Clear and hassle-free advice for dentists
Clear and hassle-free advice for dentists.
Shipleys have been using their specialist knowledge in the Dental field for over 11 years.
We act for Dental clients of all sizes ranging from associates and single-handed practices to larger partnerships and corporates, as well as dental practice linked health clinics, hygienists and consultants and specialists (including orthodontists, endodontists, oral surgeons, and periodontists).
The health industry has seen a surge in growth in recent years, achieved against a back drop of challenges from fundamental reforms to the NHS. Dental practices need to be proactive in providing more of the advanced and enhanced services on top of the essential services to ensure a successful business.
- Dental Principals and Practices
- Dental Associates and Self Employed DCPs
- Tax planning services for Dentists
Dental Principals and Practices
At Shipleys Tax we understand the specific needs of dental practices and the partners involved. Wholesale reforms to the NHS mean dental practices need to re-position themselves in the new system and be able to devote maximum time to administration of patient care. That is where our team can help by providing specialist knowledge on your accounting and tax matters leaving you to concentrate on the patients.
Why do you need a specialist dental accountant?
• Knowledge of NHS general practice and the expert advice we provide can be instrumental
• Understanding how practices are funded by NHS England (formerly PCTs)
• Be familiar with the GDS/PDS provider contracts, the dental contract reforms and the impact of the NHS pension scheme
• Be up to speed on UDA values in practice and the developing primary care dental market.
• Deal competently and promptly with all taxation matters and with dentists’ superannuation.
We aim to do more than produce the annual accounts and handle the principals’ tax affairs.
Personal service – you will deal with one particular partner and their same support team and not be passed around
Timely – the annual accounts will be prepared to agreed time scales and we will visit the practice to discuss
Prompt – we will deal promptly with routine queries, telephone calls and emails and advise on bookkeeping, cash flow and monitoring partners’ drawings without making additional charges.
Tax planning – we will discuss ways to minimise your overall tax liability and spot opportunities.
We have nationwide coverage and are happy to come and visit you.
What out basic annual fee covers
• Annual accounts preparation.
• Meeting Principals to discuss draft accounts
• Partnership tax return and tax computation
• Advising on projected profits and tax liability
• Partners’ personal tax returns
• Ad hoc email and telephone queries
• Opportunities for tax planning for both business and personal affairs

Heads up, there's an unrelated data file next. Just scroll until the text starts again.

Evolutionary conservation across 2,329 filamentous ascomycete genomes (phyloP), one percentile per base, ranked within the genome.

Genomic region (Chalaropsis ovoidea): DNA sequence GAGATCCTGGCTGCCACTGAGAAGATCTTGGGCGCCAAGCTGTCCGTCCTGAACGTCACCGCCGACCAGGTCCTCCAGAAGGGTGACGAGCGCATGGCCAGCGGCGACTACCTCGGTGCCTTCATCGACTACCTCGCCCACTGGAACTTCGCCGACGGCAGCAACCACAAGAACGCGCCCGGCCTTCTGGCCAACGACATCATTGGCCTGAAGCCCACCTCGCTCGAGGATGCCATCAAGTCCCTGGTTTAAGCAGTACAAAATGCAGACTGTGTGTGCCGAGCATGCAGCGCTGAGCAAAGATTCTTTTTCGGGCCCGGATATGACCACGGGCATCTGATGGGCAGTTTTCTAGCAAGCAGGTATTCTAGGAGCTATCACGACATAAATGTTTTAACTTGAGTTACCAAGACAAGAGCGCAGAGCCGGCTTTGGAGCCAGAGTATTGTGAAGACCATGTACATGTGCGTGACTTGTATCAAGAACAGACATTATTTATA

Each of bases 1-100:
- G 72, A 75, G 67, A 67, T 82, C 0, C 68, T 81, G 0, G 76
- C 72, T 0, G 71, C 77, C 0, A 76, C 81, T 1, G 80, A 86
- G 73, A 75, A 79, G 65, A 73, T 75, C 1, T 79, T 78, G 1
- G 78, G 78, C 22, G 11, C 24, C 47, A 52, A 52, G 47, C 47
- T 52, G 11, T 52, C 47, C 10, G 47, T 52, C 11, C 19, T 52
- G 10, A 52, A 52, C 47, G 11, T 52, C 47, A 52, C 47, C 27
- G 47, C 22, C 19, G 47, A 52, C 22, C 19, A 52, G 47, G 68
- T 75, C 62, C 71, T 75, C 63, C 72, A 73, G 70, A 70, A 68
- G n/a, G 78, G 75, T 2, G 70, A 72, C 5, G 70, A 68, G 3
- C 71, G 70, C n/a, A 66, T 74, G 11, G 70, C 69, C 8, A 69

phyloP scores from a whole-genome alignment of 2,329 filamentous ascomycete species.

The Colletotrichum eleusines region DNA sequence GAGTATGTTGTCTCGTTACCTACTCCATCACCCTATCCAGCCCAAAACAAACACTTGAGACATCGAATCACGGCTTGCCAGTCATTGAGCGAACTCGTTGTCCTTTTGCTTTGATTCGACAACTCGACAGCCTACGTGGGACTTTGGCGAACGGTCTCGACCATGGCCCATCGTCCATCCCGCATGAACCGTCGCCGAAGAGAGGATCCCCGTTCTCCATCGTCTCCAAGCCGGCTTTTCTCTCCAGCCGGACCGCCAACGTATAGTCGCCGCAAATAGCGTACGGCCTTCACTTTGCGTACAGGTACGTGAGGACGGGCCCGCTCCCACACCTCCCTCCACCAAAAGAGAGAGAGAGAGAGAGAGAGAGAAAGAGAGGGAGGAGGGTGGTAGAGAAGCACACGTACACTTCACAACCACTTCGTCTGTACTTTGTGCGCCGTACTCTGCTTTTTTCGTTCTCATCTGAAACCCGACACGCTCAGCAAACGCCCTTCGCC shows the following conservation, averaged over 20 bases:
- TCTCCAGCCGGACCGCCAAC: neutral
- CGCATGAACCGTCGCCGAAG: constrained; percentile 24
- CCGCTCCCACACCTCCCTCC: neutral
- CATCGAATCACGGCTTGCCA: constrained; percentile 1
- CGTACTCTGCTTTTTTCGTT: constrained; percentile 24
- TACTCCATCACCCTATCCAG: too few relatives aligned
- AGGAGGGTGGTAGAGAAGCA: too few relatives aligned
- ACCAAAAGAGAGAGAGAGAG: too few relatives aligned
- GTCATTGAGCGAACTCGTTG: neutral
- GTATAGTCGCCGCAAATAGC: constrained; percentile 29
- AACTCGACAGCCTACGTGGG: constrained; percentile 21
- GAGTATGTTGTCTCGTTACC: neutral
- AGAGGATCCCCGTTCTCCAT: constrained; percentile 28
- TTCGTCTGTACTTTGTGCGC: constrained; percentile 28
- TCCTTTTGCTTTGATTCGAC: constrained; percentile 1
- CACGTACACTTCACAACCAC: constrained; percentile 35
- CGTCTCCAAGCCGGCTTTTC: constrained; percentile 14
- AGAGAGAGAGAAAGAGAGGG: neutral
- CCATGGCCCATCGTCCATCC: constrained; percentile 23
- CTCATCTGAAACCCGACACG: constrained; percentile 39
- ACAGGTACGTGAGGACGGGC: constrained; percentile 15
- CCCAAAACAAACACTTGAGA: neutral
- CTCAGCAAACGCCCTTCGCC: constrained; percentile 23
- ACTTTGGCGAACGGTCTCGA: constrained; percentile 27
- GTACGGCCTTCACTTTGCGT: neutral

We also advise on:
• Setting up a limited company for non-NHS or associate income
• Setting up a limited company and transferring the business tax efficiently
• Handling HM Revenue & Customs’ investigation into the practice
• NHS superannuation issues
• Specific tax planning strategies for reducing IHT, CGT and Stamp Duty
Dental Associates and Self Employed Dental Care Professionals (DCPs)
We have acted for Dental associates and Hygienists for many years and understand the needs of the dental profession.
What does the service include?
• How to register with HMRC
• How to set up and advising on Employed vs Self employed status and NIC implications
• Proactive advice on tax allowable business expenses, professional subscriptions
• Advice on employing a spouse
• Preparation of annual Accounts and tax returns for HMRC
• Advice on NHS superannuation issues
• Help with Student Loan deductions
• Ad hoc telephone and email advice
As well as providing accounting and income tax advice we can also advise on the following areas:
• Incorporation of your business via a limited company
• Impact on superannuation on incorporation
• Assist with raising finance from banks
• Dentists from overseas
• Inheritance tax planning
• Property tax planning
After a few years as an associate, many dentists look to acquire a practice of their own; we will handhold you through the whole process including:
• Most tax beneficial way to set up a practice of your own
• Reviewing target practice accounts and advising on matters that require further investigation or explanation
• Introducing clients to solicitors who experienced in dealing with the purchase of dental practices
• Introducing clients to banks who have specialist healthcare managers who understand the dental market and who can provide loans for practice purchases
• Advising on redundancy/staff issues on acquisition and payroll arrangements
• Advising about record keeping systems
• Advising about tax planning to ensure that the deal is done in the most tax efficient way
• Save you money – proactive services ensuring you are aware of tax savings
• Knowledge you can rely on – we have a wealth of tax expertise in the healthcare sector
• Planning – ensuring you are aware of tax liabilities and payment dates enabling you to plan your cashflow